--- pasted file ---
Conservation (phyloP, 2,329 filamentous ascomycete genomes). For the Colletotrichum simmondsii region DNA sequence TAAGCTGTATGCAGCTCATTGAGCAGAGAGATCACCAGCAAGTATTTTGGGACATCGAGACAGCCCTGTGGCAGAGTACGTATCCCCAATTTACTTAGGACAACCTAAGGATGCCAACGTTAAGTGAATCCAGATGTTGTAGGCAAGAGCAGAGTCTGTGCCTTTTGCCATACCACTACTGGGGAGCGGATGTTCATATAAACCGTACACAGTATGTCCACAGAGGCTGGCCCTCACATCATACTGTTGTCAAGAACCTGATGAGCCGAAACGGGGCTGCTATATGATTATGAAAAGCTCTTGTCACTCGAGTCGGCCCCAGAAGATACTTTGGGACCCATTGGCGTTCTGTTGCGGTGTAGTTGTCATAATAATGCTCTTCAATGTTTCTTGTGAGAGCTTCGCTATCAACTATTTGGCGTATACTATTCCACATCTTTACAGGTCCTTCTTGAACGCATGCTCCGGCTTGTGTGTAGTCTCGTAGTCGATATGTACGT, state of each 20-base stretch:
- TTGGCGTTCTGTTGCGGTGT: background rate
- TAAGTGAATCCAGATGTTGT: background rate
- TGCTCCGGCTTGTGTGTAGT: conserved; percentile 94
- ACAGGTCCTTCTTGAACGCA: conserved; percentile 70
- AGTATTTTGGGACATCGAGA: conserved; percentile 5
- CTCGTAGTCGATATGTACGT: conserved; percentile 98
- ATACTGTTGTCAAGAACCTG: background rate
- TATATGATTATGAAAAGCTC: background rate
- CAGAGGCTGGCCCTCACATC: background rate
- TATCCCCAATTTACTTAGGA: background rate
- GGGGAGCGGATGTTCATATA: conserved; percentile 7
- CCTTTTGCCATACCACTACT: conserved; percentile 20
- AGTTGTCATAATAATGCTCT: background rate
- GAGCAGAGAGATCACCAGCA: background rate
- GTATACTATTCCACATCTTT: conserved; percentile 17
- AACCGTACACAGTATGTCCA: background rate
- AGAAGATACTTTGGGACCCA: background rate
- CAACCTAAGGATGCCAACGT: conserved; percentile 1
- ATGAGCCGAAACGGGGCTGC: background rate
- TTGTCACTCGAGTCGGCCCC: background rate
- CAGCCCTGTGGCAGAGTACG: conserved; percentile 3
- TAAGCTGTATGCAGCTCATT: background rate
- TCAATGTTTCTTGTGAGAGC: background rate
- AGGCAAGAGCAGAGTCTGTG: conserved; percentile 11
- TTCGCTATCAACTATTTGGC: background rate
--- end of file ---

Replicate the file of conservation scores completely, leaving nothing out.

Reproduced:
Conservation (phyloP, 2,329 filamentous ascomycete genomes). For the Colletotrichum simmondsii region DNA sequence TAAGCTGTATGCAGCTCATTGAGCAGAGAGATCACCAGCAAGTATTTTGGGACATCGAGACAGCCCTGTGGCAGAGTACGTATCCCCAATTTACTTAGGACAACCTAAGGATGCCAACGTTAAGTGAATCCAGATGTTGTAGGCAAGAGCAGAGTCTGTGCCTTTTGCCATACCACTACTGGGGAGCGGATGTTCATATAAACCGTACACAGTATGTCCACAGAGGCTGGCCCTCACATCATACTGTTGTCAAGAACCTGATGAGCCGAAACGGGGCTGCTATATGATTATGAAAAGCTCTTGTCACTCGAGTCGGCCCCAGAAGATACTTTGGGACCCATTGGCGTTCTGTTGCGGTGTAGTTGTCATAATAATGCTCTTCAATGTTTCTTGTGAGAGCTTCGCTATCAACTATTTGGCGTATACTATTCCACATCTTTACAGGTCCTTCTTGAACGCATGCTCCGGCTTGTGTGTAGTCTCGTAGTCGATATGTACGT, state of each 20-base stretch:
- TTGGCGTTCTGTTGCGGTGT: background rate
- TAAGTGAATCCAGATGTTGT: background rate
- TGCTCCGGCTTGTGTGTAGT: conserved; percentile 94
- ACAGGTCCTTCTTGAACGCA: conserved; percentile 70
- AGTATTTTGGGACATCGAGA: conserved; percentile 5
- CTCGTAGTCGATATGTACGT: conserved; percentile 98
- ATACTGTTGTCAAGAACCTG: background rate
- TATATGATTATGAAAAGCTC: background rate
- CAGAGGCTGGCCCTCACATC: background rate
- TATCCCCAATTTACTTAGGA: background rate
- GGGGAGCGGATGTTCATATA: conserved; percentile 7
- CCTTTTGCCATACCACTACT: conserved; percentile 20
- AGTTGTCATAATAATGCTCT: background rate
- GAGCAGAGAGATCACCAGCA: background rate
- GTATACTATTCCACATCTTT: conserved; percentile 17
- AACCGTACACAGTATGTCCA: background rate
- AGAAGATACTTTGGGACCCA: background rate
- CAACCTAAGGATGCCAACGT: conserved; percentile 1
- ATGAGCCGAAACGGGGCTGC: background rate
- TTGTCACTCGAGTCGGCCCC: background rate
- CAGCCCTGTGGCAGAGTACG: conserved; percentile 3
- TAAGCTGTATGCAGCTCATT: background rate
- TCAATGTTTCTTGTGAGAGC: background rate
- AGGCAAGAGCAGAGTCTGTG: conserved; percentile 11
- TTCGCTATCAACTATTTGGC: background rate